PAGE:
Besides Thornberry, Congresswomen Vicky Hartzler and Carol Shea-Porter and Congressman Harry Ceuller are also part of the delegation.

The CATSA mandates the US administration to punish entities engaging in significant transaction with the defence or intelligence sectors of Russia, North Korea and Iran.

This also impacts India, which depends on Russia for its military supplies.

Thornberry added that the new bill allows the US Secretary of Defence some discretion to allow any concession if a country is willing to reduce its dependence on Russian equipment.

"Now, some of the (Indian) government officials with whom we have met, believe that the language (of the Bill) could be improved. And so, I am certainly willing and anxious to hear suggestions not only from Indian governments but also other governments who may be affected on this by improving the language," the Congressman added.

He noted that one of the provisions of National Defense Authorisation Act 2019 is to rename the US-Pacific Command to be renamed as Indo-Pacific Command.

India has recently concluded price negotiations with Russia for a nearly Rs 40,000-crore deal to procure S-400 Triumf air defence missile systems for the Indian Air Force. The two countries are now trying to find a way out to evade the provisions of CATSA in regards to the deal.

"If there is concern that any country...it's not just India that is looking at acquiring it or any country that requires that system, it will complicate our ability to work on inter-operability together. So, that completely separate and apart from any sanctions, legislations. I hope that the (Indian) government will take its time and consider very carefully in acquiring that system (S-400) because of the difficulties it may present," he added.

Referring to muscling in of China in the Indo-Pacific, he said the islands Beijing is building in the disputed South China Sea were initially said to be meant only to help rescue stranded fishermen and that they would never put military capability.

"There is concern about using debt to acquire bases and other sorts of things in variety of countries and then turning around and militarising them which shows a newly aggressive posturing by China," Thornberry said.

He added that in Djibouti, China was to initially have a commercial port but it brought military capability there.


May 28, 2018

India, Russia conclude negotiations for S-400 Triumf deal

India has concluded price negotiations with Russia for a nearly Rs 40,000 crore deal to procure S-400 Triumf air defence missile systems for the Indian Air Force, officials said.

They said the two countries are now trying to find a way out to evade the provisions of a US law that seeks to punish countries and entities engaged in transactions with the defence or intelligence establishment of Russia.

"The negotiations for the missile deal have been concluded. The financial component has been finalised," a top official involved in the negotiations for the deal with Russia told .

The official said both Russia and India are likely to announce the deal before an annual summit between Prime Minister Narendra Modi and Russian President Vladimir Putin in October.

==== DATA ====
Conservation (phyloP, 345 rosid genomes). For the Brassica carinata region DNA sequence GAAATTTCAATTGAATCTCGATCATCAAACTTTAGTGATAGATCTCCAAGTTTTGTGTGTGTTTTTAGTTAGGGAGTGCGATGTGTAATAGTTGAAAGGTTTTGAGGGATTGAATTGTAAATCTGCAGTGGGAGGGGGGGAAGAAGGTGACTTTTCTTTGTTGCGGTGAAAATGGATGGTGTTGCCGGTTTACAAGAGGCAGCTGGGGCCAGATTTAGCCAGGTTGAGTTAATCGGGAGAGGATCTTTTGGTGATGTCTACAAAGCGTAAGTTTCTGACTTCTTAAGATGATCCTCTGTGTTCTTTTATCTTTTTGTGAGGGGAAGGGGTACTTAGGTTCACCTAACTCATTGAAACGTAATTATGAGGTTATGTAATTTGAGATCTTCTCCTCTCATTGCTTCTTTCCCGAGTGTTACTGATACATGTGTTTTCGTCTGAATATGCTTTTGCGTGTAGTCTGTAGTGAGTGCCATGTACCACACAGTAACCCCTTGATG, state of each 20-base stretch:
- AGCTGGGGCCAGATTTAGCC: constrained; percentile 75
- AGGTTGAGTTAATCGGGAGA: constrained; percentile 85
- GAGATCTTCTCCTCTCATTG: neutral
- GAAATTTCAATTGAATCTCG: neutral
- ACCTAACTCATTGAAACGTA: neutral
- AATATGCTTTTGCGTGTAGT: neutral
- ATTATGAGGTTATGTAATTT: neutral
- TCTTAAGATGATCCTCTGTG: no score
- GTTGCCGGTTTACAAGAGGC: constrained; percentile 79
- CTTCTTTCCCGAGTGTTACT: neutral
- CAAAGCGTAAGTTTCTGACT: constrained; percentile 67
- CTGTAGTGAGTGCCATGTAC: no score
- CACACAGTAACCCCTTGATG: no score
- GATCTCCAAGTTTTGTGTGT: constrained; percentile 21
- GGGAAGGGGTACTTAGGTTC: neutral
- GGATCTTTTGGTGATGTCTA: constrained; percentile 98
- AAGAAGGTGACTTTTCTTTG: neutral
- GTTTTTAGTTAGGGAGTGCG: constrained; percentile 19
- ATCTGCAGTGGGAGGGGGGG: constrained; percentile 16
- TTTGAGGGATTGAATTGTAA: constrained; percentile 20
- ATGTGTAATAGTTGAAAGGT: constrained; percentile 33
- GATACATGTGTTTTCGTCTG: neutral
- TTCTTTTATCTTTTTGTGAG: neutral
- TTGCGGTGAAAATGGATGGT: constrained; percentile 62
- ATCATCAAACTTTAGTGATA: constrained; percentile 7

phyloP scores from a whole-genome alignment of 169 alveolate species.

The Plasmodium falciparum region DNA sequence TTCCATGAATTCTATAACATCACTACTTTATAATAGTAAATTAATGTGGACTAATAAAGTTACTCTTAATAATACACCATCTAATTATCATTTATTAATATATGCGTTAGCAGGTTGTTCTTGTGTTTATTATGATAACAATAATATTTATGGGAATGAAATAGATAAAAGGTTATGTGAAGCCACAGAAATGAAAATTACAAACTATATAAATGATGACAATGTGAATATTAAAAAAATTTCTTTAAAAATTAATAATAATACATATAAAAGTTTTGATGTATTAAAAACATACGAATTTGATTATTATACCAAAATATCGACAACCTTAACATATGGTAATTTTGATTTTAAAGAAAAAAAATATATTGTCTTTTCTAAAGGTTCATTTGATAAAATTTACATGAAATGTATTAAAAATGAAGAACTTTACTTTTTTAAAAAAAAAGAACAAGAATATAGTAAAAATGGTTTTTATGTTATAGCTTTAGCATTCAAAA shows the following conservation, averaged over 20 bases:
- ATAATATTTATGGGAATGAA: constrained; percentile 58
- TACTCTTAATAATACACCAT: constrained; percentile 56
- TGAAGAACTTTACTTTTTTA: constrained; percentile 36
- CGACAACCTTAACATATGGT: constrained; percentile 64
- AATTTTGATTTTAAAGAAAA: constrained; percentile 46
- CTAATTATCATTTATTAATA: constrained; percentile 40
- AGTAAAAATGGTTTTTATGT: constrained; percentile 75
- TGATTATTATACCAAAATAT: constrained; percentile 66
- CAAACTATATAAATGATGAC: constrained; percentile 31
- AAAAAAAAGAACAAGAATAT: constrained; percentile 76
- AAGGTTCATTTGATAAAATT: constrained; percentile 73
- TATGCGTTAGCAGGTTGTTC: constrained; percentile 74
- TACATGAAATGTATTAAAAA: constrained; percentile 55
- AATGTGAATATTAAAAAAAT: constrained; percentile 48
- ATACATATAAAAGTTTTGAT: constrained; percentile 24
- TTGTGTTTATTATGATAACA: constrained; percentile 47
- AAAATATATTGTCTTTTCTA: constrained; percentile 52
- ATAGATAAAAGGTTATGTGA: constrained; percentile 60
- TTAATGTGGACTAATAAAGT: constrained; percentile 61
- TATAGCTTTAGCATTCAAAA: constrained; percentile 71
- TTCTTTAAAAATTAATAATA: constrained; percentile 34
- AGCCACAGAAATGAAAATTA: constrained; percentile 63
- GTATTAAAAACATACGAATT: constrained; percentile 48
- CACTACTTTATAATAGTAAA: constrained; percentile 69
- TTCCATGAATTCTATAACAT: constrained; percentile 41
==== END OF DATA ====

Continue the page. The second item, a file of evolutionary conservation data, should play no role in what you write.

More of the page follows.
Two other officials said both sides are now looking at ways to insulate the deal from the sanctions announced by the US against Russia under its Countering America's Adversaries Through Sanctions Act (CAATSA).

The issue is understood to have figured during Modi's informal talks with Putin in Sochi last week.

There has been mounting concerns in India over the US sanctions against Russian defence majors including Rosoboronexport as billions of dollars of military purchases may be impacted because of the punitive measure.

The US had announced sanctions against Russia under the stringent law for its alleged meddling in the American presidential election in 2016.

CAATSA, which came into effect in January, mandates the Donald Trump administration to punish entities engaging in significant transaction with the defence or intelligence establishment of Russia.

US Defence Secretary Jim Mattis last month appealed to the Congress to urgently provide India the national security waiver, saying imposing sanctions under CAATSA for the S-400 air defence missile deal would only hit the US.

India wants to procure the long-range missile systems to tighten its air defence mechanism, particularly along the nearly 4,000-km-long Sino-India border.

In 2016, India and Russia had signed an agreement on the 'Triumf' interceptor-based missile system which can destroy incoming hostile aircraft, missiles and even drones at ranges of up to 400 km. S-400 is known as Russia's most advanced long-range surface-to-air missile defence system.

China was the first foreign buyer to seal a government-to-government deal with Russia in 2014 to procure the lethal missile system and Moscow has already started delivery of unknown number of the S-400 missile systems to Beijing.

The S-400 is an upgraded version of the S-300 systems. The missile system, manufactured by Almaz-Antey, has been in service in Russia since 2007.


May 26, 2018

US secretary of state Mike Pompeo pushes for CAATSA waiver so that countries like India aren't affected

U.S. Secretary of State Mike Pompeo has urged the Congress to provide the necessary waiver so that its sanctions on Russia under CAATSA does not impact countries for which it is not intended for.